the one-action and antideficiency consequences (Q6 and Q7
above).
It might well be asked whether the resulting difference in
treatment of the two structures truly makes sense. For example,
it does not seem sensible that there is a difference in the oneaction and antideficiency consequences of the following two
transactions, which are functionally identical: (A) the third
party executes a deed of trust securing the borrowers obligation
directly; (B) the third party instead executes a guaranty, secured
by a deed of trust, and the guaranty provides that it is nonrecourse (i.e., that the creditors only recourse is against the real
property collateral). In the A transaction, the creditor could not
exercise the remedies of an unsecured creditor against the borrower, such as setting off against a bank account or suing on the
debt without judicial foreclosure (Q5), but in the B transaction
it could (Q6). In the A transaction, if the third partys collateral
is foreclosed upon, its suretyship right of reimbursement may be
problematic, but in the B transaction it is not (Q8).
The differing treatment of these two transactions seems
compelled by statutory language that, by its explicit terms,
dictates that the one-action and antideficiency rules apply to
any obligation secured by real property.78 The language draws
no distinction based upon whether the obligor of the secured
obligation and the mortgagor of the real property are the same.
That straightforward approach to the statutes is, at present, the
law under the California Supreme Courts 1912 decision in
Gnarini v. Swiss American Bank,79 discussed in Q5 above, which
protected a borrower under the security-first rule because the
borrowers debt was secured by a third partys mortgage. But the
court in Gnarini did not pause to ask whether that result made
sense, or to take into account the third partys suretyship right
of reimbursement from the borrower.80
Gnarinis approach is not the only possible reading of the
statutes. For example, an alternative view would be that, by its
very nature, third party hypothecation of collateral for anothers

California Real Property Journal Volume 28 Number 3

debt is an implied, non-recourse promise to pay the debt,


and that promise is what the third partys collateral should be
considered to secure, not the borrowers underlying debt. This
concept, of an implied, separate promise, can be seen in older
cases that characterize a third partys hypothecation as causing
the mortgaged property itself to become a guarantor.81 As the
Stearns suretyship treatise put it in 1951, [b]y a legal fiction,
the pledged or mortgaged property is considered to have promised to pay the debt if the debtor does not.82 This, of course, is
metaphor and legal shorthand. It is the owner of the land who
is a surety, but his liability is limited to the application of the
land to the payment of a debt for which another person, or his
property, is primarily liable.83
Under that view of third party hypothecation, as securing
a limited-liability promise of the third party to pay the debt,
the two structures discussed in this article would become one.
Both would be secured guaranties. The third partys collateral
would be considered to secure the third partys promise, express
or implied, recourse or non-recourse, to pay the debt. The oneaction and antideficiency rules would simply apply in all cases
to the third party, not to the borrower, unless the borrower had
also encumbered its own real property. That approach would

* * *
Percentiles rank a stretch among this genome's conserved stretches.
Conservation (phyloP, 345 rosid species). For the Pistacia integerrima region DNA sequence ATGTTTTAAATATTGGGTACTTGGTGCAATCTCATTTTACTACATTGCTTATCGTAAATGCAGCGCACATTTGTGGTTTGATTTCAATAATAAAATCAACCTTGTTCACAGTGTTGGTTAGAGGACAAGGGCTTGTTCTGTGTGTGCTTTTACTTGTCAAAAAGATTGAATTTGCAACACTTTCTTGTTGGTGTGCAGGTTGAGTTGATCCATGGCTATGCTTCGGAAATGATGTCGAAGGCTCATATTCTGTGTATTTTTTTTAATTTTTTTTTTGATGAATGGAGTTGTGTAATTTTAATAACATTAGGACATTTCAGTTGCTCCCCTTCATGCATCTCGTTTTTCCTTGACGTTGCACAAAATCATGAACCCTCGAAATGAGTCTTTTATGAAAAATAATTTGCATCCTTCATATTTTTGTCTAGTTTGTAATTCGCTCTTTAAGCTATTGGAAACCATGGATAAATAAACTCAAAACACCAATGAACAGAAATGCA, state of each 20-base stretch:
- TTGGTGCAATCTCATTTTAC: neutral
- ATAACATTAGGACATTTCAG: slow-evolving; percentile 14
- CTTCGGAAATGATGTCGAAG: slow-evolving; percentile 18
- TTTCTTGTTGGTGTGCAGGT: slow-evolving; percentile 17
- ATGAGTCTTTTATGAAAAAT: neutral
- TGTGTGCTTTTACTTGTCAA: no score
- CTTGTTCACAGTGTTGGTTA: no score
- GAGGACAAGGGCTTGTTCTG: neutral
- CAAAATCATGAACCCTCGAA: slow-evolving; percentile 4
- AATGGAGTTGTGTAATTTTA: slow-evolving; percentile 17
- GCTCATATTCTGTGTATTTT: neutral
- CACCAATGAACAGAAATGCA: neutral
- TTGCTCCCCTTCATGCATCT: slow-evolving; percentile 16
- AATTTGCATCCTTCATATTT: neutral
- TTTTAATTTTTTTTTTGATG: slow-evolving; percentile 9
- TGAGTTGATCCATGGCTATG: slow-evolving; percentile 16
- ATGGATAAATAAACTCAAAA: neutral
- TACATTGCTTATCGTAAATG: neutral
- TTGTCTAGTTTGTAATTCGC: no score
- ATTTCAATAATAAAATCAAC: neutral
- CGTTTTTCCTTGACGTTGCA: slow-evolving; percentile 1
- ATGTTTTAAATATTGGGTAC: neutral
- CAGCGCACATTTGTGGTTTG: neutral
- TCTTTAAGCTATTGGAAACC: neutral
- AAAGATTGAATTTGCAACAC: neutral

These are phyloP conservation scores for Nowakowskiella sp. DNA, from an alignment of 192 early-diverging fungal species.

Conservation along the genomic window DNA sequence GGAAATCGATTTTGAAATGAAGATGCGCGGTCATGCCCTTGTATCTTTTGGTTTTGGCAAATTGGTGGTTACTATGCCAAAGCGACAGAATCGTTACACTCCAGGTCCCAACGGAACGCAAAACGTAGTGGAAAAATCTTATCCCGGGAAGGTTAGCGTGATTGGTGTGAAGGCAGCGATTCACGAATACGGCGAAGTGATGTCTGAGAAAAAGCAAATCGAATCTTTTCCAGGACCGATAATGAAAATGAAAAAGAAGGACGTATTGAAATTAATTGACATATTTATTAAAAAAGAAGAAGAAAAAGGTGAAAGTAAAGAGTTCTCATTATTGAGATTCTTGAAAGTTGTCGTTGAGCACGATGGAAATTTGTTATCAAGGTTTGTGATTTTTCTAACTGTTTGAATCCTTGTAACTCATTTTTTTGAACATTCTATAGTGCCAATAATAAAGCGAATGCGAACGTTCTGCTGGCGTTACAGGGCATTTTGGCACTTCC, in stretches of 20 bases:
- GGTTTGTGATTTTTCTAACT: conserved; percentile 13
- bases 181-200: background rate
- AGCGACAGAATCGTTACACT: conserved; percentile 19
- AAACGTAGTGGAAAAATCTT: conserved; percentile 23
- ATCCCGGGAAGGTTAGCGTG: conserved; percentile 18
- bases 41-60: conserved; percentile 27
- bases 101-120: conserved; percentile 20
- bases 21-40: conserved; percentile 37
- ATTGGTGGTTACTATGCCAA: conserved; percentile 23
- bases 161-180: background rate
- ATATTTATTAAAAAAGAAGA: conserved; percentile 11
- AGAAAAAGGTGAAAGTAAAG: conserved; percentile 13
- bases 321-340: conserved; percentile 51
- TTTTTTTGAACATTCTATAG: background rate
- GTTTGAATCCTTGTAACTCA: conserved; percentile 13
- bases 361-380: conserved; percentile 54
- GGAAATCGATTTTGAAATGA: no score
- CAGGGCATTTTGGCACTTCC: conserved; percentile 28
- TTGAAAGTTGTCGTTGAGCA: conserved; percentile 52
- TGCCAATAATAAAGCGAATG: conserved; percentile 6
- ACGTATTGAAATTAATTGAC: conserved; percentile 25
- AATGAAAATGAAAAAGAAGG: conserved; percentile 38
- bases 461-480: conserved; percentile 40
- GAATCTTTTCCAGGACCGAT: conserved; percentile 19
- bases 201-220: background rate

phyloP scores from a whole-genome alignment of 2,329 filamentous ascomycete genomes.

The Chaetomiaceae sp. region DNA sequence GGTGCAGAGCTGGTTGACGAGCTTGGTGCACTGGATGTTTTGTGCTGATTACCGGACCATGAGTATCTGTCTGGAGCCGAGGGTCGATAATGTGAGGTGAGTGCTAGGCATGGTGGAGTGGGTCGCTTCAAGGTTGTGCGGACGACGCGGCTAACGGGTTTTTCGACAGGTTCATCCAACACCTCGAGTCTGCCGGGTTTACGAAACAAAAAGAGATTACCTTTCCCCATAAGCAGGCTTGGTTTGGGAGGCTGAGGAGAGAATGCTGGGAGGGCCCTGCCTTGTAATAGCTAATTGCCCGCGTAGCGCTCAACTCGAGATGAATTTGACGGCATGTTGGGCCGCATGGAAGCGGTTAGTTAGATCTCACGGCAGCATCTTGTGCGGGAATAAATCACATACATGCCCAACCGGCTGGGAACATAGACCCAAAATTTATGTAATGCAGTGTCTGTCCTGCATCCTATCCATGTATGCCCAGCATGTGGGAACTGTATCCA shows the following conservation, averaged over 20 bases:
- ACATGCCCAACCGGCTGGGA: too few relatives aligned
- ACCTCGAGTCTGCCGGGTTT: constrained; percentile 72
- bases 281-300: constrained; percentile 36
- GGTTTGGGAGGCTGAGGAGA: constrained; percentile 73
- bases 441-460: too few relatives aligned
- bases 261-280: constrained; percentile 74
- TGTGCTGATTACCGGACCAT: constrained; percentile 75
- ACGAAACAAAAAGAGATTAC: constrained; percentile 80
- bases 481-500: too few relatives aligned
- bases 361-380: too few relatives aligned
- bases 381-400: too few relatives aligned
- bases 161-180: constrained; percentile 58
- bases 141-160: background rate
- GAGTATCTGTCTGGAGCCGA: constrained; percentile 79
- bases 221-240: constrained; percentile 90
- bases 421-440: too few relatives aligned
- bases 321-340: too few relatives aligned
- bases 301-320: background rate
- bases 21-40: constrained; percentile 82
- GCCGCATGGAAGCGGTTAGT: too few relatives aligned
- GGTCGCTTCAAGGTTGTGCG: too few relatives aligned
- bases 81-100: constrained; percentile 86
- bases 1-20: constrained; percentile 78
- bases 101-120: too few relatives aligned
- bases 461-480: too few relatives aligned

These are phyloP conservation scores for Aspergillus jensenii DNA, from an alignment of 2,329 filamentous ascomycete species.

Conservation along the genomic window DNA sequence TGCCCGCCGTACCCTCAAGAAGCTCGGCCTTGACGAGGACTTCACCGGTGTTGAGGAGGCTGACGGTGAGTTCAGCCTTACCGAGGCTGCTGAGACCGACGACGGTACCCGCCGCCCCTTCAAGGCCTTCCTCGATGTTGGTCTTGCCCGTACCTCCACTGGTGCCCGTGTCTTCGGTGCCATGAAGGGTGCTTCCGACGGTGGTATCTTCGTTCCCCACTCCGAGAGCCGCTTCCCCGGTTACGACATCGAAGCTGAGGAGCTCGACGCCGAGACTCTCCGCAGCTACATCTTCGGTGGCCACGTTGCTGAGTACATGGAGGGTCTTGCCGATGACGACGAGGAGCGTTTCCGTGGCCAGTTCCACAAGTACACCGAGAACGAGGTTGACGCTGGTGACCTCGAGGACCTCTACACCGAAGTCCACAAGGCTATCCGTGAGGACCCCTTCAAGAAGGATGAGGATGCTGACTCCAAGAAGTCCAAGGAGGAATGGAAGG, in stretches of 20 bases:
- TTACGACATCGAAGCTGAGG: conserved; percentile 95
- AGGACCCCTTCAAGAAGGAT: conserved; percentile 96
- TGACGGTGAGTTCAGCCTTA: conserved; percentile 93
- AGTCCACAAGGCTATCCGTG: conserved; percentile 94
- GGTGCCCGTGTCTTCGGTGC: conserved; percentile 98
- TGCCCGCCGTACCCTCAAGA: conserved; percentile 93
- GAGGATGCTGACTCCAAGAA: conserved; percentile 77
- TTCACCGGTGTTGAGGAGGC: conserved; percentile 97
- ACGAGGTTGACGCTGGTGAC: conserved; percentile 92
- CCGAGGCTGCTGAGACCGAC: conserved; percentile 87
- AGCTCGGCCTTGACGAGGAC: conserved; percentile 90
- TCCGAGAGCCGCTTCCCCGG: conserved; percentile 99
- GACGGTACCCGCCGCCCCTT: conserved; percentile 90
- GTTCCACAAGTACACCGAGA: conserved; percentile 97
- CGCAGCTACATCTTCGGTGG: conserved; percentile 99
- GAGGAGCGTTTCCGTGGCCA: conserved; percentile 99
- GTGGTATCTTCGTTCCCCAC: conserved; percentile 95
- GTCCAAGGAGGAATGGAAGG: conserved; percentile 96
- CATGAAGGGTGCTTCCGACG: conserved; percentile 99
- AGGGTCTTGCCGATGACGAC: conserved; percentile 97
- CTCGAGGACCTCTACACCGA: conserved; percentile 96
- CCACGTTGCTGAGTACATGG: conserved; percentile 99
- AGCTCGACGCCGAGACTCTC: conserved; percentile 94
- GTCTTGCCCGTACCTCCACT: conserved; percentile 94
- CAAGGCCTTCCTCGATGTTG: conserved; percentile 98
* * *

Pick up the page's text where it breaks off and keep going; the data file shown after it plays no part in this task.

produce consistent one-action and antideficiency results, and
would also be consonant with suretyship law, which does not
distinguish in the treatment of a surety who promises to pay
anothers debt and one who hypothecates property for anothers
debt.84
At present, however, Gnarini is still controlling. It is therefore essential that, when negotiating or enforcing a transaction,
a lender carefully focus on the differing one-action and antideficiency consequences of the two structures as discussed in this
article. It is also essential that a lender recognize the suretyship
character of both structures, so that, when a transaction is documented, the statutorily-authorized waivers of rights and defenses
are obtained.
I thank Charles Bird, Jerome Grossman and Tony Toranto of Luce
Forward Hamilton & Scripps LLP, Mikel Bistrow of Duane Morris
LLP, and Brian Hulse of Davis Wright Tremaine LLP, for their
comments on earlier drafts. The views expressed in this Article are
those of the author only.
Michael T. Andrew (J.D. Stanford Law School
1979) is of counsel with Luce, Forward,
Hamilton & Scripps LLP in San Diego, practicing and consulting in the areas of real and
personal property secured transactions, real
estate lending, business bankruptcy, and commercial law. Mr. Andrew has been a frequent
lecturer and writer on bankruptcy and commercial law, and has taught at Stanford Law School, the University
of Colorado School of Law, and the University of San Diego
School of Law. Mr. Andrew is a contributing author on two CEB
treatises, California Mortgages, Deeds of Trust & Foreclosure
Litigation, and California Real Estate Finance Practice.

ENDNOTES
1 California suretyship law is set out primarily in Cal. Civ.
Code 2787-2856. See also Restatement (Third) of
Suretyship and Guaranty (1996), and UCC Committee
of the Business Law Section of the State Bar of California,
California Commentary on the Restatement of the Law Third,
Suretyship and Guaranty, 34 Loy. L.A. L. Rev. 231 (2000).
2 This Article uses the phrase one-action and antideficiency
rules as shorthand for several interrelated statutes applicable to obligations secured by real property: Cal. Civ. Proc.
Code 726(a), which, as judicially interpreted, includes
a one-action rule, precluding multiple actions on a debt